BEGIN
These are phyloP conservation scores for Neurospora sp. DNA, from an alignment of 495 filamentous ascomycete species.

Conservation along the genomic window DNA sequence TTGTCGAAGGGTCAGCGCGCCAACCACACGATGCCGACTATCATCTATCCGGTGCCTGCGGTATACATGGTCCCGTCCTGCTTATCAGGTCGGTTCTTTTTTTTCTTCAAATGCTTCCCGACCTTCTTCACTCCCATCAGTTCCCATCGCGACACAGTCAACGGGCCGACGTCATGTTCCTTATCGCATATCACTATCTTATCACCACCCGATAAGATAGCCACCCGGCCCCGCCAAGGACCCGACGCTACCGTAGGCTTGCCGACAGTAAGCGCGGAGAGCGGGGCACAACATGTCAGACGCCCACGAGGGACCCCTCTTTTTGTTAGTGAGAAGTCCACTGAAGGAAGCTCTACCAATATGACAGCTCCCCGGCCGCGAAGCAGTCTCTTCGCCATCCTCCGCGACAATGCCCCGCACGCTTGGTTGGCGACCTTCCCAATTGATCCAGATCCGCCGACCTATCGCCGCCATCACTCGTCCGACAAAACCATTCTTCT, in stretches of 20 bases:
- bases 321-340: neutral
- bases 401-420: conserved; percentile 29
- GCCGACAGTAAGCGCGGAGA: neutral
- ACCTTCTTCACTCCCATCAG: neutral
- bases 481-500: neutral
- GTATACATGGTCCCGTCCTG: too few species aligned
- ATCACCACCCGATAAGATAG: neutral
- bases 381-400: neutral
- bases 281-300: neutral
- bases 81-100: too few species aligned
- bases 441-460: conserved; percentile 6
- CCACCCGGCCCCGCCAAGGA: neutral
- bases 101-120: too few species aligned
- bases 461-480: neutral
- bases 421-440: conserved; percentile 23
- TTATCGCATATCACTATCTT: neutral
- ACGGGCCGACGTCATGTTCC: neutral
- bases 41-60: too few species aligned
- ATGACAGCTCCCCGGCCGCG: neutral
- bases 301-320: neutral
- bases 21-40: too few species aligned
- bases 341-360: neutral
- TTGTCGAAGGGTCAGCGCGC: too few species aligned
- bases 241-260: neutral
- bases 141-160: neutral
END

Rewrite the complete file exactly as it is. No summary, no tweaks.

These are phyloP conservation scores for Neurospora sp. DNA, from an alignment of 495 filamentous ascomycete species.

Conservation along the genomic window DNA sequence TTGTCGAAGGGTCAGCGCGCCAACCACACGATGCCGACTATCATCTATCCGGTGCCTGCGGTATACATGGTCCCGTCCTGCTTATCAGGTCGGTTCTTTTTTTTCTTCAAATGCTTCCCGACCTTCTTCACTCCCATCAGTTCCCATCGCGACACAGTCAACGGGCCGACGTCATGTTCCTTATCGCATATCACTATCTTATCACCACCCGATAAGATAGCCACCCGGCCCCGCCAAGGACCCGACGCTACCGTAGGCTTGCCGACAGTAAGCGCGGAGAGCGGGGCACAACATGTCAGACGCCCACGAGGGACCCCTCTTTTTGTTAGTGAGAAGTCCACTGAAGGAAGCTCTACCAATATGACAGCTCCCCGGCCGCGAAGCAGTCTCTTCGCCATCCTCCGCGACAATGCCCCGCACGCTTGGTTGGCGACCTTCCCAATTGATCCAGATCCGCCGACCTATCGCCGCCATCACTCGTCCGACAAAACCATTCTTCT, in stretches of 20 bases:
- bases 321-340: neutral
- bases 401-420: conserved; percentile 29
- GCCGACAGTAAGCGCGGAGA: neutral
- ACCTTCTTCACTCCCATCAG: neutral
- bases 481-500: neutral
- GTATACATGGTCCCGTCCTG: too few species aligned
- ATCACCACCCGATAAGATAG: neutral
- bases 381-400: neutral
- bases 281-300: neutral
- bases 81-100: too few species aligned
- bases 441-460: conserved; percentile 6
- CCACCCGGCCCCGCCAAGGA: neutral
- bases 101-120: too few species aligned
- bases 461-480: neutral
- bases 421-440: conserved; percentile 23
- TTATCGCATATCACTATCTT: neutral
- ACGGGCCGACGTCATGTTCC: neutral
- bases 41-60: too few species aligned
- ATGACAGCTCCCCGGCCGCG: neutral
- bases 301-320: neutral
- bases 21-40: too few species aligned
- bases 341-360: neutral
- TTGTCGAAGGGTCAGCGCGC: too few species aligned
- bases 241-260: neutral
- bases 141-160: neutral